The contents of Vignettes XIX are extremely diverse. The first part of the book contains stories from the eternal city of Rome, St’Agata and the Sorrentino Coast in Italy, which have become cherished destinations for the author, as well as stories from Berlin and Zürich. The middle section of the book consists of stories from the Northeastern corner of Iceland. Nowhere does Ármann Reynisson feel such a strong connection to Icelandic culture as on well-established farms throughout the country’s rural areas. The third part of the book includes stories from New York and New England where a new world has been unexpectedly opened to the author, a world he had not previously encountered in the
United States but which he has richly enjoyed.
Every story greatly benefits from the author’s unique style, which is concise yet poetic, realistic but inspirational. The Vignettes are ideal for reading aloud at many an occasion.
In the twilight, the golden sun and the full moon dance the tango across the sky
above the eternal city with all of its remarkable history concealed behind the
flickering, luminous silk curtain. The evening sky is enrobed in a purple cloak and
the occasional pink, foggy, cloud formation soars across the dreamy celestial sky. Soon, darkness falls and the flood of electrical light from man-made structures illuminates the roads and streets. The glow fades into the starry sky above. At midnight, a new day is born; an unwritten page in the history of Rome is brought to life. Anticipation stirs at what the day might bring and what it could mean for the future development of the city. For millennia, Rome has seen its share of highs and lows, joy and sadness, and has had a major impact on the world at large.
Here and there in Trastevere, the delightful sounds of musical instruments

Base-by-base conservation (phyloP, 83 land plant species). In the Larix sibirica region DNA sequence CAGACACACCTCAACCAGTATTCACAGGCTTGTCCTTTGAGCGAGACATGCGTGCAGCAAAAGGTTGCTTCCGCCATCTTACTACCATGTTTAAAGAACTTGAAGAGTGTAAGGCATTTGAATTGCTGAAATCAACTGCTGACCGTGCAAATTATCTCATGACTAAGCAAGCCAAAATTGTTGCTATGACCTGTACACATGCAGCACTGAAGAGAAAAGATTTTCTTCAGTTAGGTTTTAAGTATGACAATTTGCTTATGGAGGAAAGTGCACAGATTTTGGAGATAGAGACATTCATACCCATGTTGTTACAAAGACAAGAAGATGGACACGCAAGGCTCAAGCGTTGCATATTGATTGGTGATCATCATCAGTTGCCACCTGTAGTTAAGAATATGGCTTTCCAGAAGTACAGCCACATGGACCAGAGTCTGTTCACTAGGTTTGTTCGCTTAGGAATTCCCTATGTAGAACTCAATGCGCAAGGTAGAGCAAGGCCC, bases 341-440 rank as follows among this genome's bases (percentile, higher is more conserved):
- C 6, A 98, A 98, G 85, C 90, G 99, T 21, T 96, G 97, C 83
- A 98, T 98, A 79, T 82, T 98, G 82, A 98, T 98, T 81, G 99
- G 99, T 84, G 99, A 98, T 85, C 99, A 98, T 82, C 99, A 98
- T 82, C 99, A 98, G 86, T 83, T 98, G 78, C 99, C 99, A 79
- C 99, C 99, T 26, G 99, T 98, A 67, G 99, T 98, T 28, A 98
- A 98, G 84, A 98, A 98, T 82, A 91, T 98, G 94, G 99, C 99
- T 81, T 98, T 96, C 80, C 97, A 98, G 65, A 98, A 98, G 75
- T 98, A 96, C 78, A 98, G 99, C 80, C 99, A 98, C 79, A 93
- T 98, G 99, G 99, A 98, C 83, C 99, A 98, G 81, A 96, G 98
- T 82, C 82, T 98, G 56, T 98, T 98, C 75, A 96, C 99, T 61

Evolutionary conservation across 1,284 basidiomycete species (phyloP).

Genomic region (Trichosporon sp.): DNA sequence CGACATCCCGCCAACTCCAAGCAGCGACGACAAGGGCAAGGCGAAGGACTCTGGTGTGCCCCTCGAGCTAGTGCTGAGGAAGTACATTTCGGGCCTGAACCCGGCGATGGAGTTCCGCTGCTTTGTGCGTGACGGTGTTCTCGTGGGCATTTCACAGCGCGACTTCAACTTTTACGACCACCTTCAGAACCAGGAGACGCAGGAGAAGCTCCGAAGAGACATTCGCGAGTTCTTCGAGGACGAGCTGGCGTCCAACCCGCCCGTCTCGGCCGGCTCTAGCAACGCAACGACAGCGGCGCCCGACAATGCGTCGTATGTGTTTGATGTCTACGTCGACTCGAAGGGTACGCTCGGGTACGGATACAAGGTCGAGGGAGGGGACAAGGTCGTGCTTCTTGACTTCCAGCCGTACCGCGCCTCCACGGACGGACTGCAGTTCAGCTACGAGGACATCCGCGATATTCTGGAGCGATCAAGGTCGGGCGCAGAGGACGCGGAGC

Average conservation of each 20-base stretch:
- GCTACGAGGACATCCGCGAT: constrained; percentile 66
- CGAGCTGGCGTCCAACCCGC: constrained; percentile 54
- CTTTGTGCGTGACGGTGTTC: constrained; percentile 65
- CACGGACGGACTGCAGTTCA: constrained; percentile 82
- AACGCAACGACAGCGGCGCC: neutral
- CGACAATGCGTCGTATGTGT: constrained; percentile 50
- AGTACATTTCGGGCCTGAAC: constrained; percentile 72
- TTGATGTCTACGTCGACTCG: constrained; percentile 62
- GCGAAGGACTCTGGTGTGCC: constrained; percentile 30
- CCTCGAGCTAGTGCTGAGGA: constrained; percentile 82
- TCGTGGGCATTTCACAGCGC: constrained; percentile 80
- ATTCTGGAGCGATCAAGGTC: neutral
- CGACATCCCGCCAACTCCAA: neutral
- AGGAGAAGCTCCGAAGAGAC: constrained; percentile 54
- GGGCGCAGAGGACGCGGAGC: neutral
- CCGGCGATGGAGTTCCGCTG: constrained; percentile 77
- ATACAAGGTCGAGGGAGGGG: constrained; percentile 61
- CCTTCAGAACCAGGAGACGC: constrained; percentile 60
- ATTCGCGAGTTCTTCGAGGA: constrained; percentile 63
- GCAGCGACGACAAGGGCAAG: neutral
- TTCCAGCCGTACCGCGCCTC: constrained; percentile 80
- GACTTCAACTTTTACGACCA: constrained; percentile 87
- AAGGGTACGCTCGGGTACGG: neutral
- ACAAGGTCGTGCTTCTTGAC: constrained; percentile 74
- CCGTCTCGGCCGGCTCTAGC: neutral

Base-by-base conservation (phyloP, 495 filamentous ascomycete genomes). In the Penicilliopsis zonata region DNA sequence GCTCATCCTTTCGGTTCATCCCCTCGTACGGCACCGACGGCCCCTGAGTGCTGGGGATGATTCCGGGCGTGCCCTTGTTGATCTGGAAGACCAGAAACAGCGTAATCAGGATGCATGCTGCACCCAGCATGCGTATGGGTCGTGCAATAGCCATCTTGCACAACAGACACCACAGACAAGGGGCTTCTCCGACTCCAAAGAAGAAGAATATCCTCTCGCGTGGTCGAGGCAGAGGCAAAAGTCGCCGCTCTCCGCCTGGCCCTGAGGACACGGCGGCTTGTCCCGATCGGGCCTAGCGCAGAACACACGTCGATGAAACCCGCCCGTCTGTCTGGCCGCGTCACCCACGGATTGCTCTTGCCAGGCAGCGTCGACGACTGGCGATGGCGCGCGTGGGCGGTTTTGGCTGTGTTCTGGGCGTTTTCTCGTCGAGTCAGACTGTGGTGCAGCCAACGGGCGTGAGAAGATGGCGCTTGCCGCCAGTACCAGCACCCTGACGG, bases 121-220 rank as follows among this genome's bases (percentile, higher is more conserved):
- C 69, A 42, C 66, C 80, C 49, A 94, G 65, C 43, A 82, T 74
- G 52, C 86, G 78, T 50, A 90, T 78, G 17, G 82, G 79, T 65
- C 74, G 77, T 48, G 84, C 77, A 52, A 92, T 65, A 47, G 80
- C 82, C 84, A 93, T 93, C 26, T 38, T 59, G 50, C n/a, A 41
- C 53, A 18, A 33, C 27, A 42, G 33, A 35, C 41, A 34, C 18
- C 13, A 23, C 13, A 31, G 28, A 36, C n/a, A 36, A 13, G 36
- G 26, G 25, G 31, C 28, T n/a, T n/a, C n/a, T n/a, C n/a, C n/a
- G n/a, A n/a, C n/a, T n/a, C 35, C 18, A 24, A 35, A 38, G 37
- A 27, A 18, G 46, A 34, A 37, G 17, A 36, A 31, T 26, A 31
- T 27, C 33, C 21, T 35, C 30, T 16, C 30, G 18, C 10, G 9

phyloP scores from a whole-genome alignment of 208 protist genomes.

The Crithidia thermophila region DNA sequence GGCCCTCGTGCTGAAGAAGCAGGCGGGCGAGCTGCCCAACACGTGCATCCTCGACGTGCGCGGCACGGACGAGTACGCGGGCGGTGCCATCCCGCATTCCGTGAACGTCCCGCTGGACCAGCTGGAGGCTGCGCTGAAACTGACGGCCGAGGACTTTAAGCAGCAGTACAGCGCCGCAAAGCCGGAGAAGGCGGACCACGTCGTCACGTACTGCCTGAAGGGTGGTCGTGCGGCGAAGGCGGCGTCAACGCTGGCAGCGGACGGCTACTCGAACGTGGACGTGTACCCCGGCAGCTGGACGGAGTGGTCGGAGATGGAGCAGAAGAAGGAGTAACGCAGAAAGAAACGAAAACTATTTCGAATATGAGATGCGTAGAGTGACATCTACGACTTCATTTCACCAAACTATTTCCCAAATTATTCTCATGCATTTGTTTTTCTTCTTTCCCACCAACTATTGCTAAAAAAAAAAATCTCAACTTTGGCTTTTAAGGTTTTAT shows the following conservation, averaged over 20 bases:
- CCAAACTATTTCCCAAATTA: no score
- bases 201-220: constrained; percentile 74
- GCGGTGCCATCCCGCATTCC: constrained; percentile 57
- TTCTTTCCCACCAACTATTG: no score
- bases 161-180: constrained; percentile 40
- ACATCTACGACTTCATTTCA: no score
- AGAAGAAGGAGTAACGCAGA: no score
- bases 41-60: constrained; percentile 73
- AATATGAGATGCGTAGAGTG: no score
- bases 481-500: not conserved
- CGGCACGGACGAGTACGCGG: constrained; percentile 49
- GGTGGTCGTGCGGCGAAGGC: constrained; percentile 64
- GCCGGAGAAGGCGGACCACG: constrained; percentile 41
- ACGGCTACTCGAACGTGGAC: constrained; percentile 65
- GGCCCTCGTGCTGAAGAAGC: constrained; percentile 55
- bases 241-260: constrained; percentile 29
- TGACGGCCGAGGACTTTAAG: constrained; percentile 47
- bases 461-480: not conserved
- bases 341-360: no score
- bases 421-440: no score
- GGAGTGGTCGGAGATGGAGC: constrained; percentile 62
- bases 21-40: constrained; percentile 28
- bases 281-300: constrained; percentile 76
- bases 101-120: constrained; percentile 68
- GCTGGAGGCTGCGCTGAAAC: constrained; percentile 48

accompanied by captivating song can be heard, mixed with the street artists giving captivating performances. In addition to all this, there is the sound of discussion and laughter. At the fountain, romance is in the air with a kiss or two.
There are, undoubtedly, many whom dream of living in paradise when their time
on earth has come to an end, but what would such a place look like? It is a
question with no concrete answers – only speculation.
Cilento Orlando has a God-given talent for being a good judge of character.
When the mood takes him, his door is open to all of the interesting people of the
area. Good memories always accompany the patrons of Bar Orlando back to the
comfort of their own homes.
Don Alfonso 1890
For half a century, Livia and Alfonso’s life’s work has been to lift Italian cuisine
to higher levels, not least the meal’s setting. The fourth generation, Ernesto and
Mario laccarino, are carrying the torch. The Don Alfonso family has spread its
wings to Hotel Mamounia in Marrakech and the Grand Lisboa Hotel in Macao.
After a while, some soldiers surround the plane and four armed policemen
storm through the entrance. They grab the suspicious man and promptly drag
him, kicking and screaming, off the plane. It was discovered in the eleventh hour
that the man had successfully bypassed all the security gates at the airport and, as a result, was presumed to be a hijacker. Confusion spreads through the plane, accompanied by fear, and Hermann is shocked. Passengers are asked to disembark. It takes some time to go through all security procedures anew. The airline’s ground staff does their best to calm everyone down and they ensure him that everything will be done by the company to compensate passengers that have missed their connecting flights as a result of the incident.
Berlin in the spring of 2018
For as long as the structure survives, anyone looking up at the tower on a
bright, sunny day will see the symbol of Christianity. The hierarchy of great rulers
who erected this landmark falls in a single night, approximately half a century
after the Television Tower was constructed – few mourn the collapse of the
notorious regime. The Communist opposition to Christianity is snuffed out.
Life in Berlin continues to thrive through good times and bad whatever may
The Mountains of Hólsfjöll
At twilight, the starry sky is adorned with light green and reddish Northern
Lights, which converge in rapid and awe-inspiring fluctuations. At the end of the
journey, it is like awakening from a sweet dream sailing across the high heavens.